In 2009, I went to Florida from Saskatchewan, Canada with my Sister and her family for a week at Walt Disney World – and back then I thought that was a long flight. Granted, it was a hectic day with two connections, lots of rushing around, and cramped quarters in packed airplanes. But, I look back at that trip now and laugh – that’s not the longest I’ve been in the air!
My first venture out of North America was to London in 2012 – and that was roughly an 8.5 hour flight from Minneapolis. My legs cramped up, I panicked a little waking up from a restless sleep to find the seatback in front of me reclined all the way – it was a little harried! I thought that was a long flight – and again, I laugh. I’ve been up in the clouds even longer.
Fast forward to this month’s trip to Tokyo. Minneapolis to Narita is a flight that lasts just over 12 hours. Half a day, up in the sky. Now, THAT is a long flight (or at least the longest I’ve been on so far – I’ve yet to make the journey from the South Pacific back to North America, but it’s coming.)
When I was telling family and friends about my upcoming half-a-day-in-the-sky, they cringed at the thought of spending so much time trapped inside a plane. “How will you spend the time,” they ask? Good question.
Everyone has their own way of killing time while on board an airplane. Here’s how I make time fly during those long journies.
Catch some Zs.
I consider myself fortunate that I can sleep pretty easily no matter how badly my body is contorted. Whether it’s sitting up, laying down, in the fetal position, or upright in a chair – I can usually figure out some way to doze off. I know not everyone is as fortunate, but if you can get some sleep during a long-haul flight, it’ll make the time pass by a lot faster. During my Minneapolis to Narita stretch, I spent about 3 hours out of the 12 sleeping. Not a lot, but it wasn’t too bad.
Food + Drink.
On major international flights, you’ll usually get fed and watered. On this trip, the alcohol was free (thanks, Delta!), and for me a beer or two can help me fall asleep a little easier. Build in about 30 minutes per drink service.
Two meal services (dinner and breakfast), plus a late-night snack will consume about 30 minutes of your time each. I kinda look forward to the meals, to be honest. Airplane food gets a bad rap, and while it might not be a steak dinner at Ruth’s Chris, it’s more than acceptable in quality.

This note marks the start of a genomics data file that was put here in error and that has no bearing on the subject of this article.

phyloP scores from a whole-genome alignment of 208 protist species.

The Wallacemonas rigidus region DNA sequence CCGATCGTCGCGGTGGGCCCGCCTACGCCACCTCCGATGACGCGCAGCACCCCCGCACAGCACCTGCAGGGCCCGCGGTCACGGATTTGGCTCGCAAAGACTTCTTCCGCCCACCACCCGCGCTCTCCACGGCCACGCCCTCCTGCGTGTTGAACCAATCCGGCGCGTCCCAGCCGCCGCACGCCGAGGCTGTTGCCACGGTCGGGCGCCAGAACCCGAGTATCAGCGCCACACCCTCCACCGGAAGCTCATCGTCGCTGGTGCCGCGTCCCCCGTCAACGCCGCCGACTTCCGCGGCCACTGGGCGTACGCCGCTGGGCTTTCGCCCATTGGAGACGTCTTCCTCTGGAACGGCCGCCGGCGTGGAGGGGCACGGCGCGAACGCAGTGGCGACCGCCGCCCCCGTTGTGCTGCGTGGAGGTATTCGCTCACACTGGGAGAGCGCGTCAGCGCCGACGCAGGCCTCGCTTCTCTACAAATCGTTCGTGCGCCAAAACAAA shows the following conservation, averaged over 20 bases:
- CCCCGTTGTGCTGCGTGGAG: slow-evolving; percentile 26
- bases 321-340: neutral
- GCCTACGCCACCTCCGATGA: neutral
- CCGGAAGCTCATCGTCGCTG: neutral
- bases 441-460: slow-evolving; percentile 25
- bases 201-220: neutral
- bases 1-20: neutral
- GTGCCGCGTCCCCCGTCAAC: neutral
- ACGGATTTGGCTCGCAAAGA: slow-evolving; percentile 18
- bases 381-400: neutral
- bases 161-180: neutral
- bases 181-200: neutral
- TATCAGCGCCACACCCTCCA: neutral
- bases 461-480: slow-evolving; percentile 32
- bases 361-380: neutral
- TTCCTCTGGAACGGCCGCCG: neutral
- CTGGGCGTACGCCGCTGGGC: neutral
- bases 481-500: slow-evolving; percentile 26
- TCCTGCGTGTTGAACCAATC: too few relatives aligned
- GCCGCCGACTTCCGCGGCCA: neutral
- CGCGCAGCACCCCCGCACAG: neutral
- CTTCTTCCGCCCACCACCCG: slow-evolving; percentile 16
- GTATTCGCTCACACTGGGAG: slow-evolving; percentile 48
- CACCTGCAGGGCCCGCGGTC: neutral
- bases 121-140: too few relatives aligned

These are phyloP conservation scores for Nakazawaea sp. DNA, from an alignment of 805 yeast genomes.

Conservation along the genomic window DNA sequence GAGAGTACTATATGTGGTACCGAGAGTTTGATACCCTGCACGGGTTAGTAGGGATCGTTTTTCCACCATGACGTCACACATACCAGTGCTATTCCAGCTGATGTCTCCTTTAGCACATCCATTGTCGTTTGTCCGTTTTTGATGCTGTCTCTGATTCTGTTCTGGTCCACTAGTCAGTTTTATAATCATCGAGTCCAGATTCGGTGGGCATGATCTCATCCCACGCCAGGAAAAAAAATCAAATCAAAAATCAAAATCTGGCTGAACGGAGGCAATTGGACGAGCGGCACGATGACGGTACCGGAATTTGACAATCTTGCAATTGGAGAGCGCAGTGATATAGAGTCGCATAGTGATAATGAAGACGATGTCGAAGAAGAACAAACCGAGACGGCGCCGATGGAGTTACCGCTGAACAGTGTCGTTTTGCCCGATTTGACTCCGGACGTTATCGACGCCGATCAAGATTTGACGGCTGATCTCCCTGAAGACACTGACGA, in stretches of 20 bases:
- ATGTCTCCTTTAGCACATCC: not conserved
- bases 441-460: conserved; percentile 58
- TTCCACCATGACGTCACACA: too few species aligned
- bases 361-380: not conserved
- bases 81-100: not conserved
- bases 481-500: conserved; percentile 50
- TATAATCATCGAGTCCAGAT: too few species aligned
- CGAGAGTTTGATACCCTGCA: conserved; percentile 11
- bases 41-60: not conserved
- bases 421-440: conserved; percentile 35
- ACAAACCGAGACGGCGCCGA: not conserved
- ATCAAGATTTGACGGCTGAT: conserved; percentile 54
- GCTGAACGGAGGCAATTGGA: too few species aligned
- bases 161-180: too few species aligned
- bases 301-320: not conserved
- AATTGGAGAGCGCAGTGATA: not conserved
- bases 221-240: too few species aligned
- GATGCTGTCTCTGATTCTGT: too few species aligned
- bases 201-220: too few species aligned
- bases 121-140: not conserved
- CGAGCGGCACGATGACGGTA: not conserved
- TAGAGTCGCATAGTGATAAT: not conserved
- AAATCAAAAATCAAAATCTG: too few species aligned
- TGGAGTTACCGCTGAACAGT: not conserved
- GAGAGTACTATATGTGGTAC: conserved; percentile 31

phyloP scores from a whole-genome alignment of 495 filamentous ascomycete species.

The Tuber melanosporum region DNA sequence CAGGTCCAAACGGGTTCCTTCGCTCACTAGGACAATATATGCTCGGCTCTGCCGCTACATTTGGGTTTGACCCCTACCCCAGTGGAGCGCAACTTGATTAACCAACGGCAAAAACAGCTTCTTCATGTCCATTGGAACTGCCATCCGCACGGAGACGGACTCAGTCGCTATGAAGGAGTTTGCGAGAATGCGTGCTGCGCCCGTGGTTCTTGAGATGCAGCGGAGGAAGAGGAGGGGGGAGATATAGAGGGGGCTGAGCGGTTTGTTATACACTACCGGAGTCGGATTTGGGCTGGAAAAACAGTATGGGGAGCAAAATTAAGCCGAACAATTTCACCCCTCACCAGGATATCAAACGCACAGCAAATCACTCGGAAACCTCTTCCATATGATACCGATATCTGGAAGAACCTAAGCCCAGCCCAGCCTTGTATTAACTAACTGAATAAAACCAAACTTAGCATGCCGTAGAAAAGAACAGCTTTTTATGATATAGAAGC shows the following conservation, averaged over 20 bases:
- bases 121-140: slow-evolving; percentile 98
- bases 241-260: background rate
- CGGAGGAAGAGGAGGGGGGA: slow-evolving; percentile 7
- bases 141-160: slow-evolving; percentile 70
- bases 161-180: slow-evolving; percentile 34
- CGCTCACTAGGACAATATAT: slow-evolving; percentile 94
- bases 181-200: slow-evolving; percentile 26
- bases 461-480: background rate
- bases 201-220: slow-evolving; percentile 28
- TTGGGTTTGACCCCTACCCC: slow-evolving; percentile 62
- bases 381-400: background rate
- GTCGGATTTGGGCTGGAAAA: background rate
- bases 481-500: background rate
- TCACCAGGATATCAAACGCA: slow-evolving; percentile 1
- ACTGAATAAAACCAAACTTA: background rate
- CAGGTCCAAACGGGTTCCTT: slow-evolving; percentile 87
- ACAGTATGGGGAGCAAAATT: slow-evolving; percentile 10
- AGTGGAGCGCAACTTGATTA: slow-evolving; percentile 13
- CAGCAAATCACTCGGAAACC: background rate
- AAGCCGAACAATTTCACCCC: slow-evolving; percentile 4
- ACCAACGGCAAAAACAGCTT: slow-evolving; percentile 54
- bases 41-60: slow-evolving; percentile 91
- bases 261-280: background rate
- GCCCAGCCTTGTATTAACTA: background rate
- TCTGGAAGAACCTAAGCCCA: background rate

Total it all up, and between eats and drinks you’ll use up anywhere from 2.5 to 3 hours in the sky.
One movie. Maybe two.
I have a short attention span when it comes to films. A long time ago, I used to be able to do double and triple shows at the cinema – but now, I’m mentally exhausted after just one flick.
During my 12 hour flight time time, I checked out the new Disney film “Inside Out,” plus watched a few episodes of John Oliver’s “This Week Tonight,” (and a couple other HBO shows). In total, I used up about 2-3 hours of the flight.
A little night music.
If the in-flight entertainment system has a good classical “pops” channel (that’s the familiar classical music you hear in movie scores and on TV commercials,) I’ll usually plug in my headset and let the sound flow. If not, I’ll open up Spotify and crank up one of my playlists.
Traveling internationally means having to fill out customs and immigration forms. When I’m getting settled on the plane, I usually pull out my itinerary, a pen (always take a pen!) and my passport so I can get it all scrawled out shortly after they give us the documents. This is about 15 minutes of work.
Stretch your legs.
While I’d love to have the window seat so I can sleep a little easier (without fear of falling out of my seat), I always take the aisle seat because I enjoy getting up to stretch my legs during a flight. I always hate someone playing gate keeper, and I’m terrible about worrying over waking someone up – so I take it upon myself to be the guy in the aisle seat. Plus, with upwards of five to six beverage services on a flight, that lavatory is often calling my name…
Take a look in a book.
I know a lot of people complain that they never have enough time to read – I’m one of those people. Yet, when it comes to spending 12 hours locked inside a metal tube being hurled through the air, I’m just not terribly keen on using my time to turn pages. I’m not sure why, but it’s the last thing I want to do. If I do get sucked in to my book, however, I’m good for about an hour before I need to come up for air. Conversely, I can read the airline’s in-flight magazine front-to-back at least twice during a trip. (Go figure.)
I feel fortunate I’ve found a way to make the time pass by pretty painlessly for me during long-haul flights – and I feel for folks who dread the journey. What are the things you do to pass the time on board? What is your advice for those working up the nerve for their first long-distance flight? Share your thoughts in the comments!